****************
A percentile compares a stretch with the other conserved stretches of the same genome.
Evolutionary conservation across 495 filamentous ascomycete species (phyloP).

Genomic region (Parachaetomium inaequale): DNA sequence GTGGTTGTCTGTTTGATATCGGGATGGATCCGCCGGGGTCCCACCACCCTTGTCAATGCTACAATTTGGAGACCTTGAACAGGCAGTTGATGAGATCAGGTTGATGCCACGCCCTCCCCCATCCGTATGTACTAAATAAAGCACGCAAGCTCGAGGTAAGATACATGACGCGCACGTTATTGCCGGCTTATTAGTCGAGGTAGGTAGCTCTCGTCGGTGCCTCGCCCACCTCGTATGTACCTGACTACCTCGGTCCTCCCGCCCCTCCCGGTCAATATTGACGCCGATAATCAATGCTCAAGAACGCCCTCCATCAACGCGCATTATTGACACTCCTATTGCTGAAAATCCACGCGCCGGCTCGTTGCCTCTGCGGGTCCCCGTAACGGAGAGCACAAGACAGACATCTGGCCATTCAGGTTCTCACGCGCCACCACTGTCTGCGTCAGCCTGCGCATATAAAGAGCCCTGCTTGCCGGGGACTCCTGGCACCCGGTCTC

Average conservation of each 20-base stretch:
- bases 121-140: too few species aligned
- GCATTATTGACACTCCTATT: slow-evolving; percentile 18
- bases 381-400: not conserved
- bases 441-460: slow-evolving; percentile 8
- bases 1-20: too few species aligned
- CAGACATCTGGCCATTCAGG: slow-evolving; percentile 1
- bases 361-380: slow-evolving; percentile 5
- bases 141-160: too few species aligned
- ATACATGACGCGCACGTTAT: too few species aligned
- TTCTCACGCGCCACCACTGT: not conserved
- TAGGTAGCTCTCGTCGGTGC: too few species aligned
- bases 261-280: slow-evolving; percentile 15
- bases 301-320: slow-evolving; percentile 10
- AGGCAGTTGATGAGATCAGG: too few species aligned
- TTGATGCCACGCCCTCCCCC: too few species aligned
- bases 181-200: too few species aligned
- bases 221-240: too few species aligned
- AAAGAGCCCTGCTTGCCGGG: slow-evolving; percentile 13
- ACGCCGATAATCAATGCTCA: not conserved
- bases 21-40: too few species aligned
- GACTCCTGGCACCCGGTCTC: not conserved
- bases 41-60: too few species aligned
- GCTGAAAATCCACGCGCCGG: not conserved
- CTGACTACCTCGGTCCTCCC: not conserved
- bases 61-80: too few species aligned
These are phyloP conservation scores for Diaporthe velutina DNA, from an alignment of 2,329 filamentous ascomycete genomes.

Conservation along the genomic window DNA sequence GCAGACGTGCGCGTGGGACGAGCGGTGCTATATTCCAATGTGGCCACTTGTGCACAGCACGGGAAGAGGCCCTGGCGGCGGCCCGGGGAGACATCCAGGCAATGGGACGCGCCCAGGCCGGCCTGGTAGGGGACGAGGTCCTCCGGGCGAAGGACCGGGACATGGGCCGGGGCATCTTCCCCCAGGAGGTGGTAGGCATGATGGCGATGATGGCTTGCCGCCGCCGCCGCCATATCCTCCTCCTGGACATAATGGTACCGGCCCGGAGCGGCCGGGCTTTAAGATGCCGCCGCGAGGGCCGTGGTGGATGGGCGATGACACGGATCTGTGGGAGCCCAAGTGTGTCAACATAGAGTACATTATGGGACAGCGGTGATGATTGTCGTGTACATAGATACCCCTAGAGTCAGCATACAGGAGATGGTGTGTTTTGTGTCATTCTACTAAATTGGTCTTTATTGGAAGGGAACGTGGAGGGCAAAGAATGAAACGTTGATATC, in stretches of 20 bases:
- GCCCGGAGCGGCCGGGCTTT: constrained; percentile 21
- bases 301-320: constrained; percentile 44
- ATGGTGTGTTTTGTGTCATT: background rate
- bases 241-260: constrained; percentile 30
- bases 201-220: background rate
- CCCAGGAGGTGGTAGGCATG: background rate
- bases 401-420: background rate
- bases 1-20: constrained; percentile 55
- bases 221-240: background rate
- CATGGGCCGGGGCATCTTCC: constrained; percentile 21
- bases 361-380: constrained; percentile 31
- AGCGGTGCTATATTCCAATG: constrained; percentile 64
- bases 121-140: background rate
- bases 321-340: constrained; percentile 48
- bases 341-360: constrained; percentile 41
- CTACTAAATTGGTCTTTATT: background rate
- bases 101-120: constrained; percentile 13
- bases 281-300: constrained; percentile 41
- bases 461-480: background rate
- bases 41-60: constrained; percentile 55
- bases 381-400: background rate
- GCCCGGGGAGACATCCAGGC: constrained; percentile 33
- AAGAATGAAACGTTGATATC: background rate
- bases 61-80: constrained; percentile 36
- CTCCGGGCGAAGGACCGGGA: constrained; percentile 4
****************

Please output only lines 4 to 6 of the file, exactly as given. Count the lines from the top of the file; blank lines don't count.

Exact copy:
Average conservation of each 20-base stretch:
- bases 121-140: too few species aligned
- GCATTATTGACACTCCTATT: slow-evolving; percentile 18